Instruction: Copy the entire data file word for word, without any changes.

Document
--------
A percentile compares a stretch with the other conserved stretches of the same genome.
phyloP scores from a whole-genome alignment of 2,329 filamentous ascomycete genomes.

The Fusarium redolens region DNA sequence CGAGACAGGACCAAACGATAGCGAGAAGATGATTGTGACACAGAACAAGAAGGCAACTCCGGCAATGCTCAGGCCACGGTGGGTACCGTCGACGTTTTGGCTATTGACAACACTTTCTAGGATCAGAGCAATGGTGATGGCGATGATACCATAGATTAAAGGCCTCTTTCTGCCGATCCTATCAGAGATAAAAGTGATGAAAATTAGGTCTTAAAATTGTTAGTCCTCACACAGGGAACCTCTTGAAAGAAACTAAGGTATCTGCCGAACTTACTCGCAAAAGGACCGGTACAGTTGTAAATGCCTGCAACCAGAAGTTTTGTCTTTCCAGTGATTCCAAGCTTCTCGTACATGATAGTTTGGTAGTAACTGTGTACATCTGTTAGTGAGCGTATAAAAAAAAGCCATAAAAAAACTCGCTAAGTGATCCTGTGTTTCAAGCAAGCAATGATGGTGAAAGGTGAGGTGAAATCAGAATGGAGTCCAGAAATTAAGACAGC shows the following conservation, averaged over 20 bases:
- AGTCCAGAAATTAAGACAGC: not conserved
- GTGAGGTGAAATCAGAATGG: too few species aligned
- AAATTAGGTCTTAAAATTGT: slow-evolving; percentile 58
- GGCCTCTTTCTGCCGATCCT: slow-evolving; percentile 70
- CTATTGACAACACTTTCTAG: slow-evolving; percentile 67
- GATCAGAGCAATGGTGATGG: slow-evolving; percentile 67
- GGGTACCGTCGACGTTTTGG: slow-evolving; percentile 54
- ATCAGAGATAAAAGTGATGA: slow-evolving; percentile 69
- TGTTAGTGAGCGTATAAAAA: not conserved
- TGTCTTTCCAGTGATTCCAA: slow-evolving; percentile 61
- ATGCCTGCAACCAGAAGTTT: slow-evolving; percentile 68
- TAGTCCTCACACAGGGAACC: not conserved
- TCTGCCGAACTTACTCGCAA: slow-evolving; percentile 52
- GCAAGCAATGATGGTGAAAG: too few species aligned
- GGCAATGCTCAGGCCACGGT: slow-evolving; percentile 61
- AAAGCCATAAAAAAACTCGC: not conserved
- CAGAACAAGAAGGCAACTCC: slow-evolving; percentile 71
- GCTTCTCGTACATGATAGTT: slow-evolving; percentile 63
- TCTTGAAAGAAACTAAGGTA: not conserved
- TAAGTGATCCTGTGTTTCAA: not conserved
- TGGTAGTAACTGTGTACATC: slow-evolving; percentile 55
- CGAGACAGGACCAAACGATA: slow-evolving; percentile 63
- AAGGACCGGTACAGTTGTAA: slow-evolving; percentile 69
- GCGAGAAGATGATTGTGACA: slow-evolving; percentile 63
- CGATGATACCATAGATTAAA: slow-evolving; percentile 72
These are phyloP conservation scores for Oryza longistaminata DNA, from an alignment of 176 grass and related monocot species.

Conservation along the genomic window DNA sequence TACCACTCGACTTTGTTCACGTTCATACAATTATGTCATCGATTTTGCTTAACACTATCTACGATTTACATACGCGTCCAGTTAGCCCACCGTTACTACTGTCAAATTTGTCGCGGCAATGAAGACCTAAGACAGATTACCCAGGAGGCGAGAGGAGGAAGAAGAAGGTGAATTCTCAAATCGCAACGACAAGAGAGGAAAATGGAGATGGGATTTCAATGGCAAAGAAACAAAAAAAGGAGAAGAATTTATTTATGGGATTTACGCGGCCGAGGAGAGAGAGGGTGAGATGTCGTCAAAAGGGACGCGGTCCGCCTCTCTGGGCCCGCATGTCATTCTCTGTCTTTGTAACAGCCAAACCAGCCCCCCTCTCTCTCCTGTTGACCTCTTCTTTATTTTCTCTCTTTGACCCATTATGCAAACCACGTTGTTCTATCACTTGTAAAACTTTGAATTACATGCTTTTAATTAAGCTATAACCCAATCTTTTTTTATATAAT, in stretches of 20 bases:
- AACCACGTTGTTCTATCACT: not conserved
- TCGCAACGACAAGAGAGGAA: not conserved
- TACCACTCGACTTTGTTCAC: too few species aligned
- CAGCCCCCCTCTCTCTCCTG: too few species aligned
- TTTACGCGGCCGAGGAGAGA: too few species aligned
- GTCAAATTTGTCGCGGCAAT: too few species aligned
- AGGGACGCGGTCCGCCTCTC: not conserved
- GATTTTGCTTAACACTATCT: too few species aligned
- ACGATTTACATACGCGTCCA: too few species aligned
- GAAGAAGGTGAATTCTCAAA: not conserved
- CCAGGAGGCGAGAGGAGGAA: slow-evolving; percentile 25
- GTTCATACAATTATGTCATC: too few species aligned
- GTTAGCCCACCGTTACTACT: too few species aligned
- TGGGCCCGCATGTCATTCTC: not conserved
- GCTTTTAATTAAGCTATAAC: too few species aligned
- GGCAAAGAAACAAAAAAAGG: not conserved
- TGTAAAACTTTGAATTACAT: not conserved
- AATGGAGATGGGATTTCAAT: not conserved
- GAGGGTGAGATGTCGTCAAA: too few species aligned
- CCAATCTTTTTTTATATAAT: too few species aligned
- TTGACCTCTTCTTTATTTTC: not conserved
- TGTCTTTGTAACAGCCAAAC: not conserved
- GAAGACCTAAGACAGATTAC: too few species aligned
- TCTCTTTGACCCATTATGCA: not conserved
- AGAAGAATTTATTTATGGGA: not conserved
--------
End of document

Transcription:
A percentile compares a stretch with the other conserved stretches of the same genome.
phyloP scores from a whole-genome alignment of 2,329 filamentous ascomycete genomes.

The Fusarium redolens region DNA sequence CGAGACAGGACCAAACGATAGCGAGAAGATGATTGTGACACAGAACAAGAAGGCAACTCCGGCAATGCTCAGGCCACGGTGGGTACCGTCGACGTTTTGGCTATTGACAACACTTTCTAGGATCAGAGCAATGGTGATGGCGATGATACCATAGATTAAAGGCCTCTTTCTGCCGATCCTATCAGAGATAAAAGTGATGAAAATTAGGTCTTAAAATTGTTAGTCCTCACACAGGGAACCTCTTGAAAGAAACTAAGGTATCTGCCGAACTTACTCGCAAAAGGACCGGTACAGTTGTAAATGCCTGCAACCAGAAGTTTTGTCTTTCCAGTGATTCCAAGCTTCTCGTACATGATAGTTTGGTAGTAACTGTGTACATCTGTTAGTGAGCGTATAAAAAAAAGCCATAAAAAAACTCGCTAAGTGATCCTGTGTTTCAAGCAAGCAATGATGGTGAAAGGTGAGGTGAAATCAGAATGGAGTCCAGAAATTAAGACAGC shows the following conservation, averaged over 20 bases:
- AGTCCAGAAATTAAGACAGC: not conserved
- GTGAGGTGAAATCAGAATGG: too few species aligned
- AAATTAGGTCTTAAAATTGT: slow-evolving; percentile 58
- GGCCTCTTTCTGCCGATCCT: slow-evolving; percentile 70
- CTATTGACAACACTTTCTAG: slow-evolving; percentile 67
- GATCAGAGCAATGGTGATGG: slow-evolving; percentile 67
- GGGTACCGTCGACGTTTTGG: slow-evolving; percentile 54
- ATCAGAGATAAAAGTGATGA: slow-evolving; percentile 69
- TGTTAGTGAGCGTATAAAAA: not conserved
- TGTCTTTCCAGTGATTCCAA: slow-evolving; percentile 61
- ATGCCTGCAACCAGAAGTTT: slow-evolving; percentile 68
- TAGTCCTCACACAGGGAACC: not conserved
- TCTGCCGAACTTACTCGCAA: slow-evolving; percentile 52
- GCAAGCAATGATGGTGAAAG: too few species aligned
- GGCAATGCTCAGGCCACGGT: slow-evolving; percentile 61
- AAAGCCATAAAAAAACTCGC: not conserved
- CAGAACAAGAAGGCAACTCC: slow-evolving; percentile 71
- GCTTCTCGTACATGATAGTT: slow-evolving; percentile 63
- TCTTGAAAGAAACTAAGGTA: not conserved
- TAAGTGATCCTGTGTTTCAA: not conserved
- TGGTAGTAACTGTGTACATC: slow-evolving; percentile 55
- CGAGACAGGACCAAACGATA: slow-evolving; percentile 63
- AAGGACCGGTACAGTTGTAA: slow-evolving; percentile 69
- GCGAGAAGATGATTGTGACA: slow-evolving; percentile 63
- CGATGATACCATAGATTAAA: slow-evolving; percentile 72
These are phyloP conservation scores for Oryza longistaminata DNA, from an alignment of 176 grass and related monocot species.

Conservation along the genomic window DNA sequence TACCACTCGACTTTGTTCACGTTCATACAATTATGTCATCGATTTTGCTTAACACTATCTACGATTTACATACGCGTCCAGTTAGCCCACCGTTACTACTGTCAAATTTGTCGCGGCAATGAAGACCTAAGACAGATTACCCAGGAGGCGAGAGGAGGAAGAAGAAGGTGAATTCTCAAATCGCAACGACAAGAGAGGAAAATGGAGATGGGATTTCAATGGCAAAGAAACAAAAAAAGGAGAAGAATTTATTTATGGGATTTACGCGGCCGAGGAGAGAGAGGGTGAGATGTCGTCAAAAGGGACGCGGTCCGCCTCTCTGGGCCCGCATGTCATTCTCTGTCTTTGTAACAGCCAAACCAGCCCCCCTCTCTCTCCTGTTGACCTCTTCTTTATTTTCTCTCTTTGACCCATTATGCAAACCACGTTGTTCTATCACTTGTAAAACTTTGAATTACATGCTTTTAATTAAGCTATAACCCAATCTTTTTTTATATAAT, in stretches of 20 bases:
- AACCACGTTGTTCTATCACT: not conserved
- TCGCAACGACAAGAGAGGAA: not conserved
- TACCACTCGACTTTGTTCAC: too few species aligned
- CAGCCCCCCTCTCTCTCCTG: too few species aligned
- TTTACGCGGCCGAGGAGAGA: too few species aligned
- GTCAAATTTGTCGCGGCAAT: too few species aligned
- AGGGACGCGGTCCGCCTCTC: not conserved
- GATTTTGCTTAACACTATCT: too few species aligned
- ACGATTTACATACGCGTCCA: too few species aligned
- GAAGAAGGTGAATTCTCAAA: not conserved
- CCAGGAGGCGAGAGGAGGAA: slow-evolving; percentile 25
- GTTCATACAATTATGTCATC: too few species aligned
- GTTAGCCCACCGTTACTACT: too few species aligned
- TGGGCCCGCATGTCATTCTC: not conserved
- GCTTTTAATTAAGCTATAAC: too few species aligned
- GGCAAAGAAACAAAAAAAGG: not conserved
- TGTAAAACTTTGAATTACAT: not conserved
- AATGGAGATGGGATTTCAAT: not conserved
- GAGGGTGAGATGTCGTCAAA: too few species aligned
- CCAATCTTTTTTTATATAAT: too few species aligned
- TTGACCTCTTCTTTATTTTC: not conserved
- TGTCTTTGTAACAGCCAAAC: not conserved
- GAAGACCTAAGACAGATTAC: too few species aligned
- TCTCTTTGACCCATTATGCA: not conserved
- AGAAGAATTTATTTATGGGA: not conserved